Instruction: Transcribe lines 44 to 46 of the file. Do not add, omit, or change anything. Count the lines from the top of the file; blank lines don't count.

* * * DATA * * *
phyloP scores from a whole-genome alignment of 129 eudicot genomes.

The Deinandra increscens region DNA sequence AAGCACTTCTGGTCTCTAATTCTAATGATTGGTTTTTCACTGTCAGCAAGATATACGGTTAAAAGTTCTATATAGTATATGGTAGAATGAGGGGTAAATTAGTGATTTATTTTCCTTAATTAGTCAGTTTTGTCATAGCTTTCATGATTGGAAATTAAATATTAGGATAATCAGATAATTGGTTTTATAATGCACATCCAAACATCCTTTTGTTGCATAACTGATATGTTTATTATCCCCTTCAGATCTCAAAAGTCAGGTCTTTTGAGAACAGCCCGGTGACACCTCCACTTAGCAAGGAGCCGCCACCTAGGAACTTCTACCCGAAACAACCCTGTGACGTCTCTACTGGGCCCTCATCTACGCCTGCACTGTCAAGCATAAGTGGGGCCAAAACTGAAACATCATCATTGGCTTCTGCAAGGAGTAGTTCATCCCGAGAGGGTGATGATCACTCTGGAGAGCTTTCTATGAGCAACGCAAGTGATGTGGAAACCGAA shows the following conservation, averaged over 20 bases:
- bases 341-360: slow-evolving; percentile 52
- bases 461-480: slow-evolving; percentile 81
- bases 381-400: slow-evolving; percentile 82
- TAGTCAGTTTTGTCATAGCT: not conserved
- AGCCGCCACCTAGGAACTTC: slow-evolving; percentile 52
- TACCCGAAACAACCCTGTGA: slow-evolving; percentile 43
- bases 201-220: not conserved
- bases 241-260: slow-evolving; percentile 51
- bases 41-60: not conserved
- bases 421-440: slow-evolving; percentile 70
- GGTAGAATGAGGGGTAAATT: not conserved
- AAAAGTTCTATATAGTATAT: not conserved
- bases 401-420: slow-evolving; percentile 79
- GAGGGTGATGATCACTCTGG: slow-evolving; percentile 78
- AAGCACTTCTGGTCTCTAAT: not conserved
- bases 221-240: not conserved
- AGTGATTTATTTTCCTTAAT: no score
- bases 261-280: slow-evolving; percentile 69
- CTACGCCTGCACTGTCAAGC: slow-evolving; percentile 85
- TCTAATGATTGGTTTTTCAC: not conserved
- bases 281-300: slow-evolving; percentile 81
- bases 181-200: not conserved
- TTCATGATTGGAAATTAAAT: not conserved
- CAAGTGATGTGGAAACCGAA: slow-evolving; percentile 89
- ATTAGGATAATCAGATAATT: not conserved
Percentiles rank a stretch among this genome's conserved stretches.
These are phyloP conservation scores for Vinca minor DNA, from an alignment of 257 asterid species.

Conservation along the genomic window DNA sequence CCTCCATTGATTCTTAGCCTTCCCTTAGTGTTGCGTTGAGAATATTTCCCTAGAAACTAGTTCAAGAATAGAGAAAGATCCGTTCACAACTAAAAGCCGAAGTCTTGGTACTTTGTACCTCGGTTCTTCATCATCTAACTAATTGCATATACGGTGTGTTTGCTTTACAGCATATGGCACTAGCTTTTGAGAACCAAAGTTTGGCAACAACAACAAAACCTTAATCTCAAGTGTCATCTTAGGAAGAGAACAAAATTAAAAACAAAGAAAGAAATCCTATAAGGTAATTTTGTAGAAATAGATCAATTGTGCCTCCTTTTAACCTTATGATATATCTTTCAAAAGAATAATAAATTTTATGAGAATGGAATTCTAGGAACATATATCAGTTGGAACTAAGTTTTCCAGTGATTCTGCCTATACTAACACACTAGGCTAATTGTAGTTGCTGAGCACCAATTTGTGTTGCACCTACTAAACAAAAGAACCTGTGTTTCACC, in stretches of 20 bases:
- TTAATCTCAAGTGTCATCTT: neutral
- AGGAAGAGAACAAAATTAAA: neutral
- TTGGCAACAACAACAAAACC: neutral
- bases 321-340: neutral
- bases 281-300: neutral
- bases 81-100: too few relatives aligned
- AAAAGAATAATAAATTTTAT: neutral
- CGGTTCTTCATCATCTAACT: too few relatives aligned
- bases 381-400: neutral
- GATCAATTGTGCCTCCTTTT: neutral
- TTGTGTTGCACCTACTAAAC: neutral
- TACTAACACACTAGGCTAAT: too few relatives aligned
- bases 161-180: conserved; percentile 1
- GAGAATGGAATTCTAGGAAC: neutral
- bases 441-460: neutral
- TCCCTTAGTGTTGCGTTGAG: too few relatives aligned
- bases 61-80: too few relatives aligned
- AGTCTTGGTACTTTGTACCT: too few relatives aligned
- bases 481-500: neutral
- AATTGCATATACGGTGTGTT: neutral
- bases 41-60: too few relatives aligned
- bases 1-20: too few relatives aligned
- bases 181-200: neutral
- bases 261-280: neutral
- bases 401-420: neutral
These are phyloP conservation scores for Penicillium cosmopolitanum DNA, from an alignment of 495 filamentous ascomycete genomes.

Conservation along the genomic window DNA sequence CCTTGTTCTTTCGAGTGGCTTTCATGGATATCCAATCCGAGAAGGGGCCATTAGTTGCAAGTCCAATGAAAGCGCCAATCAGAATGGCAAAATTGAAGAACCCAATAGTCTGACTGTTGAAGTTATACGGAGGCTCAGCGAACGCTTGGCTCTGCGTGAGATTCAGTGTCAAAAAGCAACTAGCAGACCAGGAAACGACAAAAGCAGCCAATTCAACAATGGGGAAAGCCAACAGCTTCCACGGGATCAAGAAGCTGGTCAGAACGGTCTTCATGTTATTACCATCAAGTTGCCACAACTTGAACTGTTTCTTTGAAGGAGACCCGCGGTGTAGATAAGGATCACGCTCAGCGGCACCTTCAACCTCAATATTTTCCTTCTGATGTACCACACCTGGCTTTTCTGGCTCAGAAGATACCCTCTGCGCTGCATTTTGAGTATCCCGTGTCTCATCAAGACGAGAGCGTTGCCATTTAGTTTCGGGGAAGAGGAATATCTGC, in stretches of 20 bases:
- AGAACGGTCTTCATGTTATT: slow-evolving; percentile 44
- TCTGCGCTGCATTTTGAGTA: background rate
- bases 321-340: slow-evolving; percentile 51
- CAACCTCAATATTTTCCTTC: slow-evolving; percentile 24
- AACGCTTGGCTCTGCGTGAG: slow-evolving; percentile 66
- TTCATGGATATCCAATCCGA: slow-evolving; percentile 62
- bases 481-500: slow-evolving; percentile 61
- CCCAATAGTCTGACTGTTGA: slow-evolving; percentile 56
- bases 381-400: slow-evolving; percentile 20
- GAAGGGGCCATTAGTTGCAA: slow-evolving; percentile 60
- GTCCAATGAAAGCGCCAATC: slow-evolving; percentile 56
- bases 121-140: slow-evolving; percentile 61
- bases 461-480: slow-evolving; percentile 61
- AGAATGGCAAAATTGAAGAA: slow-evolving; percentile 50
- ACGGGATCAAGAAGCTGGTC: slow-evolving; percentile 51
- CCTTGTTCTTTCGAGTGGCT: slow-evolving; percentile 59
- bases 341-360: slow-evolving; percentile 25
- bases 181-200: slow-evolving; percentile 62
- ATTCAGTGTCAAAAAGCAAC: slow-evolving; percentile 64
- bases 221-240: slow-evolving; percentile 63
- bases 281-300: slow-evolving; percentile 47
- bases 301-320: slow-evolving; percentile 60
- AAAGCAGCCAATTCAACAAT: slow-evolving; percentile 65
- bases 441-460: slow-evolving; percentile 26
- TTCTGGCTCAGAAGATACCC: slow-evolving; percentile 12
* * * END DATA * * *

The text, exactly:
- GAGAATGGAATTCTAGGAAC: neutral
- bases 441-460: neutral
- TCCCTTAGTGTTGCGTTGAG: too few relatives aligned